Another factor is previous success, and who is sailing where. Back in 2014, the overall winner was the Scottish-owned Sydney 36 Tanit, with Richie Fearon of Lough Swilly as navigator. Despite having flu to such an extent that he was of his head with anti-biotics throughout the race, Richie persuaded his shipmates to hold to the middle of the Irish Sea in the final stage, and Tanit emerged from the leading bunch to win overall.

Those formidable Fearon talents are being transferred aboard Robert Rendell’s already talent-laden Grand Soleil 44 Samatom (HYC) today (with four-time Olympian Mark Mansfield onboard), and the longer the race in terms of time, the more important they become.

The strong Howth contingent also sees Shane Hughes of North Sails shipping aboard Mike Evans’ notably potent J/99 Snapshot, while his work colleague Maurice the Prof O’Connell is with the Sunfast 3600 YoYo (Brendan Coghlan RStGYC) with Graham Curran.

In times past in a slow race with calms, it was always reckoned that the lowest-rated boats would come out tops. But these days while the heftier boats do indeed come a stop in what seems like total calm, there’s a new generation of ultra-slippy boats which seems to generate their own private breeze, and the Fast 40+ class based in Cowes have showing the way.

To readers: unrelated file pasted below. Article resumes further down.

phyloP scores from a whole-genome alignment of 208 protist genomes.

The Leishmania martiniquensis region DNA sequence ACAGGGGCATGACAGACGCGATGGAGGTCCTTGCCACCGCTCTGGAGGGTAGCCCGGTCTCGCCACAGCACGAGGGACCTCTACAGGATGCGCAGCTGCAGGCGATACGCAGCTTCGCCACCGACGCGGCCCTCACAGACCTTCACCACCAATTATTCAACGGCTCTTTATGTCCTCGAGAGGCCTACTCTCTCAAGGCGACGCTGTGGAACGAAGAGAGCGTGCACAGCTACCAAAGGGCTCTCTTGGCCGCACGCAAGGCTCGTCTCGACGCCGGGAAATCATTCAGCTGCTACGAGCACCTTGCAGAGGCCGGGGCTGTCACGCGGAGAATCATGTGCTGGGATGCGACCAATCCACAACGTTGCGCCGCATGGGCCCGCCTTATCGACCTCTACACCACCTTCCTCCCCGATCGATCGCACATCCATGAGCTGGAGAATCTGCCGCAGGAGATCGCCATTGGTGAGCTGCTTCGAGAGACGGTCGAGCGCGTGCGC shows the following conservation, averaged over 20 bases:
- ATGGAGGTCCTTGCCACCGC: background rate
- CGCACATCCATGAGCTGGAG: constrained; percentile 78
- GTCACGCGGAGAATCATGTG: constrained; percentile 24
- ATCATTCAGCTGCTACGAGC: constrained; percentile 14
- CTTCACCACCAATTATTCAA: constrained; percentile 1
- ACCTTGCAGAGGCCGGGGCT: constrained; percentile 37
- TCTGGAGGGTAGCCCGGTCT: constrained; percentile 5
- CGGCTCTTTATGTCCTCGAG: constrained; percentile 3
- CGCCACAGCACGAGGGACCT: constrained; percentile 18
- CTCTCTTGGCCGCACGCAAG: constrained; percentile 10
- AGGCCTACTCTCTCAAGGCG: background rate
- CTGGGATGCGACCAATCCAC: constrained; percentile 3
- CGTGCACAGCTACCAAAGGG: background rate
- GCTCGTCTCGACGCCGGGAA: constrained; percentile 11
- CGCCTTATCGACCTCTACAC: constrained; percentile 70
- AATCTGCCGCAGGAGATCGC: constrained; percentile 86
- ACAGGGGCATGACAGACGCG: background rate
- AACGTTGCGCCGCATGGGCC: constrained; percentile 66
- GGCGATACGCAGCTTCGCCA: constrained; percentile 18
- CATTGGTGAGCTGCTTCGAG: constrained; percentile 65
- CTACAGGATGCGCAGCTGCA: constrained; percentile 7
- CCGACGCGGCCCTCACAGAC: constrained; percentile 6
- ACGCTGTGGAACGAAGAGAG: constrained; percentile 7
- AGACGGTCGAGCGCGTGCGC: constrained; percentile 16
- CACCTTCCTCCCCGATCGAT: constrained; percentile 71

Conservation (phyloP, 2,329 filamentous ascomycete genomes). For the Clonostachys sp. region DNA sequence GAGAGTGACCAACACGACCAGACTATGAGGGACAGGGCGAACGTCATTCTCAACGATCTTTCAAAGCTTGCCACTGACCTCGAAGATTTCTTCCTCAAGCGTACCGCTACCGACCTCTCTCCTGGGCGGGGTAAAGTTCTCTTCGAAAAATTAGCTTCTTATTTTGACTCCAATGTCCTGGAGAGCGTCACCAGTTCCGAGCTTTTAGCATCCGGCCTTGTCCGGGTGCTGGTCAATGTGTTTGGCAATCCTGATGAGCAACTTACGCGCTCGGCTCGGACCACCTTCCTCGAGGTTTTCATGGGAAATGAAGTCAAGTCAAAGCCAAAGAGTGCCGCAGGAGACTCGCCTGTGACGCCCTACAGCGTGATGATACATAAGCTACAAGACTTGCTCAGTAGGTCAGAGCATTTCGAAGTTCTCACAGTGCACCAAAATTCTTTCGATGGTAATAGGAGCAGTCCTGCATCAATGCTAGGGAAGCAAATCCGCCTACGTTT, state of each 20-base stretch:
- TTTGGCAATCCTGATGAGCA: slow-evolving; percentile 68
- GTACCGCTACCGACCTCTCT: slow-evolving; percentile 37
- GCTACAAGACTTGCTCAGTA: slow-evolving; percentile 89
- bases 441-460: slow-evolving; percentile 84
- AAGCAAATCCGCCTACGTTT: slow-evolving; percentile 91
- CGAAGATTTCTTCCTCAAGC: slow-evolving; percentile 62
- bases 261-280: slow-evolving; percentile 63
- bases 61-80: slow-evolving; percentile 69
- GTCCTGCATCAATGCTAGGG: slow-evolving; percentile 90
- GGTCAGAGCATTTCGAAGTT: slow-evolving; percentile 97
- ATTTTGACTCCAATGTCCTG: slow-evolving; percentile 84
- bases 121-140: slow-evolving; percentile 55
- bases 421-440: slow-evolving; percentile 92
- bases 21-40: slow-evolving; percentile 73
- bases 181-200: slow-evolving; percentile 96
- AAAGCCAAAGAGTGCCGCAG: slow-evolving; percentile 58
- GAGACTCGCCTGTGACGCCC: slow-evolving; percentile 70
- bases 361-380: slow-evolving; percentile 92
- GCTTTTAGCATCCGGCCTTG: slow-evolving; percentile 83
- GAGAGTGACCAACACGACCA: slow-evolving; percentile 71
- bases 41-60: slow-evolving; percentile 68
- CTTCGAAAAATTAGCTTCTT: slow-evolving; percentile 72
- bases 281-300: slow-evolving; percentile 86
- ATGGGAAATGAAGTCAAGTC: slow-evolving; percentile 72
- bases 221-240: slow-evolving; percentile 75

What’s to stop her? The HH 42 is designed and built for speed and racing successWhat’s to stop her? The HH 42 is designed and built for speed and racing success.

RORC Commodore James Neville with his Judel-Vrolik HH42 InoXXX (it sounds like a decidedly rough real ale best consumed with a dash of lime) has been successfully pushing the offshore boundaries with this. And when we look at the total package, there seems every likelihood that InoXXX has what it takes to win. The profile is remarkable, while she has one of those extraordinarily effective hulls which lose about half their wetted area just by being heeled 15 degrees.

So all the logic points to InoXXX success. But this is Ireland. Logic is not necessarily our strong suit. So if anyone happens to beat InoXXX overall in the SSE Renewables Round Ireland Race 2022, it will be a mighty victory.

Wicklow Harbour will be the focal point of sailing in Ireland today.(Above and below) Wicklow Harbour will be the focal point of sailing in Ireland today